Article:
18 Gandi writes, "When we have become village-minded, we will not want imitations of the West or machine-made products, but we will develop a truly national taste in keeping with the vision of a new India, in which pauperism, starvation and idleness will be unknown." Cited in Patrick Brantlinger, "A Postindustrial Prelude to Postcolonialism: John Ruskin, William Morris, and Gandhism," Critical Inquiry 22 (Spring, 1996): 466–485, 480.
19 Ibid., 479–80.
20 Jürgen Habermas, The Inclusion of the Other: Studies in Political Theory, Trans. Ciaran Cronin and Pablo De Greiff (Cambridge, MA: MIT Press, 2000).
21 Jacques Derrida, Of Hospitality, Trans. Rachel Bowlby (Stanford, CA: Stanford University Press, 2000) & On Cosmopolitanism and Forgiveness, Trans. Mark Dooley (London, UK: Routledge, 2006). Immanuel Levinas, Totality and Infinity, Trans. Alphonso Lingis (Pittsburgh, PA: Duquesne University Press, 1980).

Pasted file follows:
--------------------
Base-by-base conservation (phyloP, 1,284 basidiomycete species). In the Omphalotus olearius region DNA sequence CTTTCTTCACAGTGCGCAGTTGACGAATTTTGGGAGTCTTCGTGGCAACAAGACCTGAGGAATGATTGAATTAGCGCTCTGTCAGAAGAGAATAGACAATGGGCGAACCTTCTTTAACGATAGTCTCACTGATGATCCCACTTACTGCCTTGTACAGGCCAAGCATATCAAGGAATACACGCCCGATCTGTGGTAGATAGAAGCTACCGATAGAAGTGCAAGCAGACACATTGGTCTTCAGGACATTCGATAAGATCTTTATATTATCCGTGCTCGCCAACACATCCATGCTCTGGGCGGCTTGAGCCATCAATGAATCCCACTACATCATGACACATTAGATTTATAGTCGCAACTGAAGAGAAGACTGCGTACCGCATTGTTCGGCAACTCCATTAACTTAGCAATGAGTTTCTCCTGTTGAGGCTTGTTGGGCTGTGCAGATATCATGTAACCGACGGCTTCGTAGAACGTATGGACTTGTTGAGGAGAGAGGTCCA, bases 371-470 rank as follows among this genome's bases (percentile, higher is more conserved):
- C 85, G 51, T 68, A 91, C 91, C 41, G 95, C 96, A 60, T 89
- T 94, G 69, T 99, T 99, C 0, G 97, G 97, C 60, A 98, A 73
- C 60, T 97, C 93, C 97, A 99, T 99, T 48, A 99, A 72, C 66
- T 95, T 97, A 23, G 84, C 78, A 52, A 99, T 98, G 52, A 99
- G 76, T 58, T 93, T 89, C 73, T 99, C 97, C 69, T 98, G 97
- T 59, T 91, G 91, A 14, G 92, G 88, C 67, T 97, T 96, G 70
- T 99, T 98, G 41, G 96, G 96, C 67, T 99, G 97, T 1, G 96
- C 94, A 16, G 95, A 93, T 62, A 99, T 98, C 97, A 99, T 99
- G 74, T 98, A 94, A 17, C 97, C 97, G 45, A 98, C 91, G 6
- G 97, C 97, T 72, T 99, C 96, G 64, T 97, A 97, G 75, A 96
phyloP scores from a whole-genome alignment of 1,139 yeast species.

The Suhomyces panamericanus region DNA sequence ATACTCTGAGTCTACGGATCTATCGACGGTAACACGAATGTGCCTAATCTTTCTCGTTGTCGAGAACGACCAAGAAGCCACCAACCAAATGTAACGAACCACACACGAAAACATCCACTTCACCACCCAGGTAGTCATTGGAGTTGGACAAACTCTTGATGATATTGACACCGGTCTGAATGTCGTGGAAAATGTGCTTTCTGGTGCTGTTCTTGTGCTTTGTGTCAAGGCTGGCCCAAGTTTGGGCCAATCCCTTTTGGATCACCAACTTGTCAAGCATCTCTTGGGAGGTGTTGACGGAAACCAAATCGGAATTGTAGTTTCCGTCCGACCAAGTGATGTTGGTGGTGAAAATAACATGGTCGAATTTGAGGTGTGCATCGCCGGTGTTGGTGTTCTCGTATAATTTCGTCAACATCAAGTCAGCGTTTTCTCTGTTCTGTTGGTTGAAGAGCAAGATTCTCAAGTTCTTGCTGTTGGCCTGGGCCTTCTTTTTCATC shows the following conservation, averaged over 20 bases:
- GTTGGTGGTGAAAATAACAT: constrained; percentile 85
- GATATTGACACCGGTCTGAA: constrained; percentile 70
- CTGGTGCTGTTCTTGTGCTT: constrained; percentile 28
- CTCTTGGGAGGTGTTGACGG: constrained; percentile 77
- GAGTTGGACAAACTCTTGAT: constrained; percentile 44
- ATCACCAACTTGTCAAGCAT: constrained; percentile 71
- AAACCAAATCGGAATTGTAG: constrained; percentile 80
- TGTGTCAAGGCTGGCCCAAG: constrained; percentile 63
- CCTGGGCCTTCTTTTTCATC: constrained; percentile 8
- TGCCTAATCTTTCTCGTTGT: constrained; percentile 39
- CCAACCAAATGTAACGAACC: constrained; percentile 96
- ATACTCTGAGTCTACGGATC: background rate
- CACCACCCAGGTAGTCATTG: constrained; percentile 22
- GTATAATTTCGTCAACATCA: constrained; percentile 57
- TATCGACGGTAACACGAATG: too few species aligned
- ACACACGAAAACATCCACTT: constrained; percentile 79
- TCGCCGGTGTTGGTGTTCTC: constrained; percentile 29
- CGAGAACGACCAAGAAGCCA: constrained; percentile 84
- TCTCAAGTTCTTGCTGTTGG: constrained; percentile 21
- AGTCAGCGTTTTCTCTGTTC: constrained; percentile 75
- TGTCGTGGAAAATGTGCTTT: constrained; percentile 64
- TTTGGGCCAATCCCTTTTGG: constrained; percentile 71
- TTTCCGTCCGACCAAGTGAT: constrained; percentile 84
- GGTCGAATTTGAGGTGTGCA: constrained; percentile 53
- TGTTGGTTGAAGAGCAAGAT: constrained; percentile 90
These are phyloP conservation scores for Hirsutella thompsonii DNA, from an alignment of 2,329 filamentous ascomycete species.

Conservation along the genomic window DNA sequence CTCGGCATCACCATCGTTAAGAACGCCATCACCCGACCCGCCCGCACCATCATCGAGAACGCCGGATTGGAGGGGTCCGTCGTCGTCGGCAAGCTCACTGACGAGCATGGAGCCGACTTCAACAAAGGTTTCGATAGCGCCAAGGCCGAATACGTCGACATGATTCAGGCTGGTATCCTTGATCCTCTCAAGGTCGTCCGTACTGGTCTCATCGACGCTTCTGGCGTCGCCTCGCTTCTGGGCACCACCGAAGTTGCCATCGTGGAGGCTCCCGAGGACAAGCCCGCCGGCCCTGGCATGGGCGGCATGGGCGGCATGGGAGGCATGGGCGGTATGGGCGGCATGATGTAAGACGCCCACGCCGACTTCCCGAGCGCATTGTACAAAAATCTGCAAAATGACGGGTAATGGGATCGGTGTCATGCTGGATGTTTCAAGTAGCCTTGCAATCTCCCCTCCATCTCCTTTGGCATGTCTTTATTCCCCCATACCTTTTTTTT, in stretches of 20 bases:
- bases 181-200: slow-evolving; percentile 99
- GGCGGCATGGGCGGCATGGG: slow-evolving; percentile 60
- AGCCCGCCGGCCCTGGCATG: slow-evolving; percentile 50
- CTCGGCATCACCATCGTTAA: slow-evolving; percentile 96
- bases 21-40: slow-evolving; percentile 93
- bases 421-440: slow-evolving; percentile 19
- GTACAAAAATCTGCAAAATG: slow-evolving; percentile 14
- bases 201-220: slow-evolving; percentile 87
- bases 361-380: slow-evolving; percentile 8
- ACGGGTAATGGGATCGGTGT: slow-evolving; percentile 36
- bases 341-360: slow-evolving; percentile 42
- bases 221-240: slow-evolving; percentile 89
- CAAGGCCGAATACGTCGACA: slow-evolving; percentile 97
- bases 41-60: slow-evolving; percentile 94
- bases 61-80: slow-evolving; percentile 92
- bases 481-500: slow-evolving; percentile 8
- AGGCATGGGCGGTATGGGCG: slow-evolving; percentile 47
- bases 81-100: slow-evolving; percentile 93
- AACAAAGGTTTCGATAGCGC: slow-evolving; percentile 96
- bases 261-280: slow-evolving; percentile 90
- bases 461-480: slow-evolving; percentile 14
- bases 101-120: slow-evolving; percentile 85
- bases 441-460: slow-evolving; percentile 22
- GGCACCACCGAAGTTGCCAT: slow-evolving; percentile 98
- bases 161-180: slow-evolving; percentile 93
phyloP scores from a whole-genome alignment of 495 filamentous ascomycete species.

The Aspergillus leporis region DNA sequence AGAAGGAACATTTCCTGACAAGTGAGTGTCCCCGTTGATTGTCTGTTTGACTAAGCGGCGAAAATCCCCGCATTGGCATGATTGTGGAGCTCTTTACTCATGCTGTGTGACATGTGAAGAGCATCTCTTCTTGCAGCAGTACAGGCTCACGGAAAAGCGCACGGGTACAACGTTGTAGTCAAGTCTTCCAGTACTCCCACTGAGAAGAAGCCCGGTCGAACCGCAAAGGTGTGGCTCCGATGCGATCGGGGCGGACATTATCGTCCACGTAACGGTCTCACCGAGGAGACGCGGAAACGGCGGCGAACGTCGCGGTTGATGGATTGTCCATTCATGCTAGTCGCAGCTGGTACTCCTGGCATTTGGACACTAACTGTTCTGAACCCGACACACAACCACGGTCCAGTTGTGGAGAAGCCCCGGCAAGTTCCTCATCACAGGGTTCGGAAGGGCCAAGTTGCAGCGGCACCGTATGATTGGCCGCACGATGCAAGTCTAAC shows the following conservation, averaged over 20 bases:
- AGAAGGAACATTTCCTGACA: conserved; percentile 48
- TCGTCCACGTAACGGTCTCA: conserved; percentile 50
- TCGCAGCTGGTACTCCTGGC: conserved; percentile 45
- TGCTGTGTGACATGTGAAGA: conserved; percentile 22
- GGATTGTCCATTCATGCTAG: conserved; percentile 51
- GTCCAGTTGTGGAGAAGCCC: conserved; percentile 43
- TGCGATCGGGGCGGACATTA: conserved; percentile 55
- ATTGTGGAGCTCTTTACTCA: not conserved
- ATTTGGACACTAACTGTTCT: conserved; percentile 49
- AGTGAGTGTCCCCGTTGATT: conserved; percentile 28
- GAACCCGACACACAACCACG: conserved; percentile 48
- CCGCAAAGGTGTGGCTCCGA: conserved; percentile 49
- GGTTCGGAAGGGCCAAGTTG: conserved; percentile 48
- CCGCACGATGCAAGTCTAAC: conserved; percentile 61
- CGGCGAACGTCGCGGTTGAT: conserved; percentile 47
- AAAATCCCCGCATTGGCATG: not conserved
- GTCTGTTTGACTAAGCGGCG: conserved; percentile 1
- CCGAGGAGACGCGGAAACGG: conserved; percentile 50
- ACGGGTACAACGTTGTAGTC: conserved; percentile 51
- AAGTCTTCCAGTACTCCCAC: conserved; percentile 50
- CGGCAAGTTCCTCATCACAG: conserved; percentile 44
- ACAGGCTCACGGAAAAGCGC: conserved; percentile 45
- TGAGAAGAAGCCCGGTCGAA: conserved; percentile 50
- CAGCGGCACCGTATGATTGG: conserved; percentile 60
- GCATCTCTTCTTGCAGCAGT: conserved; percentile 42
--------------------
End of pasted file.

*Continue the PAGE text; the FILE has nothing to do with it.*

22 James Bohman, "From Demos to Demoi: Democracy across Borders," Ratio Juris 18.3 (2005): 293–314.
23 Amartya Sen, The Idea of Justice (Cambridge, MA: Harvard University Press, 2009). Martha Nussbaum, Frontiers of Justice: Disability, Nationality, Species Membership (Cambridge, MA: Harvard University Press, 2006).
24 This list is as follows: life; bodily health, nourishment, and shelter; bodily integrity; the use of senses, imagination, and thoughts; emotional attachment and development; practical reasoning; affiliation and the social bases of self-respect and non-humiliation; other species; play and recreation; control over one's political and material environment.
25 Daniele Archibugi and David Held, "Cosmopolitan Democracy: Paths and Agents," Ethics & International Affairs 25.4 (2011): 433–461, 434.